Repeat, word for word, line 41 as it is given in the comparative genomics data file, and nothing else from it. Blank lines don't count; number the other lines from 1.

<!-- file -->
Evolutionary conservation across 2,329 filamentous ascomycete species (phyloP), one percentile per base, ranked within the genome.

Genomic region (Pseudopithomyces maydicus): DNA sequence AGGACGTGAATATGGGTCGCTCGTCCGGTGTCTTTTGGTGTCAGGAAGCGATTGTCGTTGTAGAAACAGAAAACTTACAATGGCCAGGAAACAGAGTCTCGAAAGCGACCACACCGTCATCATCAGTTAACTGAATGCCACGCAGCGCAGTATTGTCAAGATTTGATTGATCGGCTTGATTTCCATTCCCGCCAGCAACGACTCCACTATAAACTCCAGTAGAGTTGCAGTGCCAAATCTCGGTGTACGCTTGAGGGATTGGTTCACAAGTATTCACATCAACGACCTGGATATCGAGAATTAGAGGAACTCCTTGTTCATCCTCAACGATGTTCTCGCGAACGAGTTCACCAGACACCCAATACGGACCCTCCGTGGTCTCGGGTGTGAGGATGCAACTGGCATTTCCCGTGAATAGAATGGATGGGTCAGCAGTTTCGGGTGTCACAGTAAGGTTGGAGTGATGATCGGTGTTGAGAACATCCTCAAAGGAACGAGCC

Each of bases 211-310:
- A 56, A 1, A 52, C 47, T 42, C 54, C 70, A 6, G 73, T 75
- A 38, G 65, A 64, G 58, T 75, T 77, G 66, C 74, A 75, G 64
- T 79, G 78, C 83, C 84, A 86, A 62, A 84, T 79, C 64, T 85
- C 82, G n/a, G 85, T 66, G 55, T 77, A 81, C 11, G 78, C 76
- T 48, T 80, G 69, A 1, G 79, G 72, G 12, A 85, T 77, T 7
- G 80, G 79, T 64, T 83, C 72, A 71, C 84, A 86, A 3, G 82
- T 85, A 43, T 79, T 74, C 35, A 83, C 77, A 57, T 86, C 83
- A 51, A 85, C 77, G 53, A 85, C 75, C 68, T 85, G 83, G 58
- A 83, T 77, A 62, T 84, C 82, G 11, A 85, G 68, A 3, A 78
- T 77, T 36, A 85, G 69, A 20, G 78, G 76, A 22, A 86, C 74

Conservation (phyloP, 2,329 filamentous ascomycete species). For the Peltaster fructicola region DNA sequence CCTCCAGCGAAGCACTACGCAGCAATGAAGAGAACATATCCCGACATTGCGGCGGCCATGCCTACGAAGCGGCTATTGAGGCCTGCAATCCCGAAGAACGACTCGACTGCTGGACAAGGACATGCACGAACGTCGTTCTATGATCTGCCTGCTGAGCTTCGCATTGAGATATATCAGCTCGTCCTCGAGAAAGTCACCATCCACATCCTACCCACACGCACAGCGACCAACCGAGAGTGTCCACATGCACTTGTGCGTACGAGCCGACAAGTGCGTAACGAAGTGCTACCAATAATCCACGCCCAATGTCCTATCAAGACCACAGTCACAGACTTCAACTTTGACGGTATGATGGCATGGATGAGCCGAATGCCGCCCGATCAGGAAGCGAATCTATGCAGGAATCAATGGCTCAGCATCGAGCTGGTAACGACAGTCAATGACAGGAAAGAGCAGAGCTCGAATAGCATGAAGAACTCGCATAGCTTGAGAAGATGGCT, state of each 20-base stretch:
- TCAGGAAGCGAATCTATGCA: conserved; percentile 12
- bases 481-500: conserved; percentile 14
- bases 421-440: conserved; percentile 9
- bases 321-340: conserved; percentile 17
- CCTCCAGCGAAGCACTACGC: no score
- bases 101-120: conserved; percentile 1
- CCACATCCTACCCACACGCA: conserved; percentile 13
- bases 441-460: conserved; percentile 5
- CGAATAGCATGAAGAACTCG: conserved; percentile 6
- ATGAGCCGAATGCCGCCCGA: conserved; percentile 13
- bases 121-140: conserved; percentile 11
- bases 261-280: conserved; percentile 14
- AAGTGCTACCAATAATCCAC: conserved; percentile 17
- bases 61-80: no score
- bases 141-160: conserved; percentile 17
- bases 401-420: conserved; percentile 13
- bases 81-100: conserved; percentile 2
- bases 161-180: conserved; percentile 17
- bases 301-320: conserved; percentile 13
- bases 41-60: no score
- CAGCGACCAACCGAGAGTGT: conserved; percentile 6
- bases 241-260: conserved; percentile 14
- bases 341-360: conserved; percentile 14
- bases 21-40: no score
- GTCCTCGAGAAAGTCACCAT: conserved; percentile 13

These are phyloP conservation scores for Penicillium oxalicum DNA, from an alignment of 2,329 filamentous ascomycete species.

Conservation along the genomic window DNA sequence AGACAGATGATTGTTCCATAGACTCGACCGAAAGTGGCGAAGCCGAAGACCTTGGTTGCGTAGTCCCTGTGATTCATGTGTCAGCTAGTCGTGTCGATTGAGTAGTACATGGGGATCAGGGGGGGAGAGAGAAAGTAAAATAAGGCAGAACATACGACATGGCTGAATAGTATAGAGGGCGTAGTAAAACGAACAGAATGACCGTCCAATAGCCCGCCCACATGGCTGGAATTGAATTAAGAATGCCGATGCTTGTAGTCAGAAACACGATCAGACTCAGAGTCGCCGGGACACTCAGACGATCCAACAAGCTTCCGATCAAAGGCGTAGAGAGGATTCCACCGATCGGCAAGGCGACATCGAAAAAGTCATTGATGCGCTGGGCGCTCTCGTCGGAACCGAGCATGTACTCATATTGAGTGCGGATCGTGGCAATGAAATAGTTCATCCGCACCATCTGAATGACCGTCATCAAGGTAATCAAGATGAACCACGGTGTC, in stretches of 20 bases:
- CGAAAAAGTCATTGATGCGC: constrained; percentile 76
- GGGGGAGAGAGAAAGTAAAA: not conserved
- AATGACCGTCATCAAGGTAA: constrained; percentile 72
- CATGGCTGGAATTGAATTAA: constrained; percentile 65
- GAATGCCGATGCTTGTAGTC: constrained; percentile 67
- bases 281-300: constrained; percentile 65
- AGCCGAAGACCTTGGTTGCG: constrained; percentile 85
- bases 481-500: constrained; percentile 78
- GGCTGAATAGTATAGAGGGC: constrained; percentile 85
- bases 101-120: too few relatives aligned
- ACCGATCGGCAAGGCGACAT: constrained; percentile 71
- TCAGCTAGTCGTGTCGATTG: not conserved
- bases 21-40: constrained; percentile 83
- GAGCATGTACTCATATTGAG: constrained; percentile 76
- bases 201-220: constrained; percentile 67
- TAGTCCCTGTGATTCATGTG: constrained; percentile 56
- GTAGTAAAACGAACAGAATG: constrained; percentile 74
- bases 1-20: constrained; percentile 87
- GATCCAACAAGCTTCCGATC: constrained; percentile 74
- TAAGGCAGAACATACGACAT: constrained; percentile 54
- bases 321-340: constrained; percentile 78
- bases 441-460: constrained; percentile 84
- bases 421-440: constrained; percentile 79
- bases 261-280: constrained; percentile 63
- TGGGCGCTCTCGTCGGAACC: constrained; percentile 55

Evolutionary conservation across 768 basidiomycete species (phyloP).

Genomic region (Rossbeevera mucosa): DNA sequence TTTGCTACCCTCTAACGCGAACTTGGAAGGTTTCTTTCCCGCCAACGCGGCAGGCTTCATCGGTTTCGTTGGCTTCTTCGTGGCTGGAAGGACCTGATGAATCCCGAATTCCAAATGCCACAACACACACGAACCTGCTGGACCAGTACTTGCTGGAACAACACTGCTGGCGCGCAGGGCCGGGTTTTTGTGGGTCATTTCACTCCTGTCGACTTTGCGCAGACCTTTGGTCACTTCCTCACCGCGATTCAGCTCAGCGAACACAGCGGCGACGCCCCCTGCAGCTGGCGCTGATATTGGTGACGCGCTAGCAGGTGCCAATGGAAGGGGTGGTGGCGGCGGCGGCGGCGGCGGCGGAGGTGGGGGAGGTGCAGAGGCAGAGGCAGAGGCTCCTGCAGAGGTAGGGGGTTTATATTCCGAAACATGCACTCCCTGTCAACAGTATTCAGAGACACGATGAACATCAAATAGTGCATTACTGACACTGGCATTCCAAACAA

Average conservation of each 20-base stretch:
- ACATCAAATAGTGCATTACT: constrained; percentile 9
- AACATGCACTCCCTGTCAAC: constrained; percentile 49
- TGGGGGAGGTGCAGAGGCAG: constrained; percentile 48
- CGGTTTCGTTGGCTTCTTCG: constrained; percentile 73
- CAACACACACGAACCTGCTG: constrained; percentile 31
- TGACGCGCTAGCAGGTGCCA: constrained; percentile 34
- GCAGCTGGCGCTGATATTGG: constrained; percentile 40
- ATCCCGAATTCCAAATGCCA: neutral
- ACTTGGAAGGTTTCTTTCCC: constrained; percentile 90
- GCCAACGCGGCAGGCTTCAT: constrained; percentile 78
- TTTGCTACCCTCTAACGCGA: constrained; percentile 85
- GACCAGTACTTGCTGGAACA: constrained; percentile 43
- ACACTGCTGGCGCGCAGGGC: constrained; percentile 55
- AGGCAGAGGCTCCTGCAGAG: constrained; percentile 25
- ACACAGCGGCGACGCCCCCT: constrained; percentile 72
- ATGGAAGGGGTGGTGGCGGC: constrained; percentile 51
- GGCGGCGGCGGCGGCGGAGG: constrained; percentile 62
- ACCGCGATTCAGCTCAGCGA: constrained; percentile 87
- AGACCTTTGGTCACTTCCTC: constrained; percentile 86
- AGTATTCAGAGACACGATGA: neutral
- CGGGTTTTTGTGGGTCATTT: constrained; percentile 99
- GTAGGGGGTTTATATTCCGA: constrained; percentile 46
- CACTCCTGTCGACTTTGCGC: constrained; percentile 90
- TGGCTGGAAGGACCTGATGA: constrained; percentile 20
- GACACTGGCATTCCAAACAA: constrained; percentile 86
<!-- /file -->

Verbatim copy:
Conservation along the genomic window DNA sequence AGACAGATGATTGTTCCATAGACTCGACCGAAAGTGGCGAAGCCGAAGACCTTGGTTGCGTAGTCCCTGTGATTCATGTGTCAGCTAGTCGTGTCGATTGAGTAGTACATGGGGATCAGGGGGGGAGAGAGAAAGTAAAATAAGGCAGAACATACGACATGGCTGAATAGTATAGAGGGCGTAGTAAAACGAACAGAATGACCGTCCAATAGCCCGCCCACATGGCTGGAATTGAATTAAGAATGCCGATGCTTGTAGTCAGAAACACGATCAGACTCAGAGTCGCCGGGACACTCAGACGATCCAACAAGCTTCCGATCAAAGGCGTAGAGAGGATTCCACCGATCGGCAAGGCGACATCGAAAAAGTCATTGATGCGCTGGGCGCTCTCGTCGGAACCGAGCATGTACTCATATTGAGTGCGGATCGTGGCAATGAAATAGTTCATCCGCACCATCTGAATGACCGTCATCAAGGTAATCAAGATGAACCACGGTGTC, in stretches of 20 bases: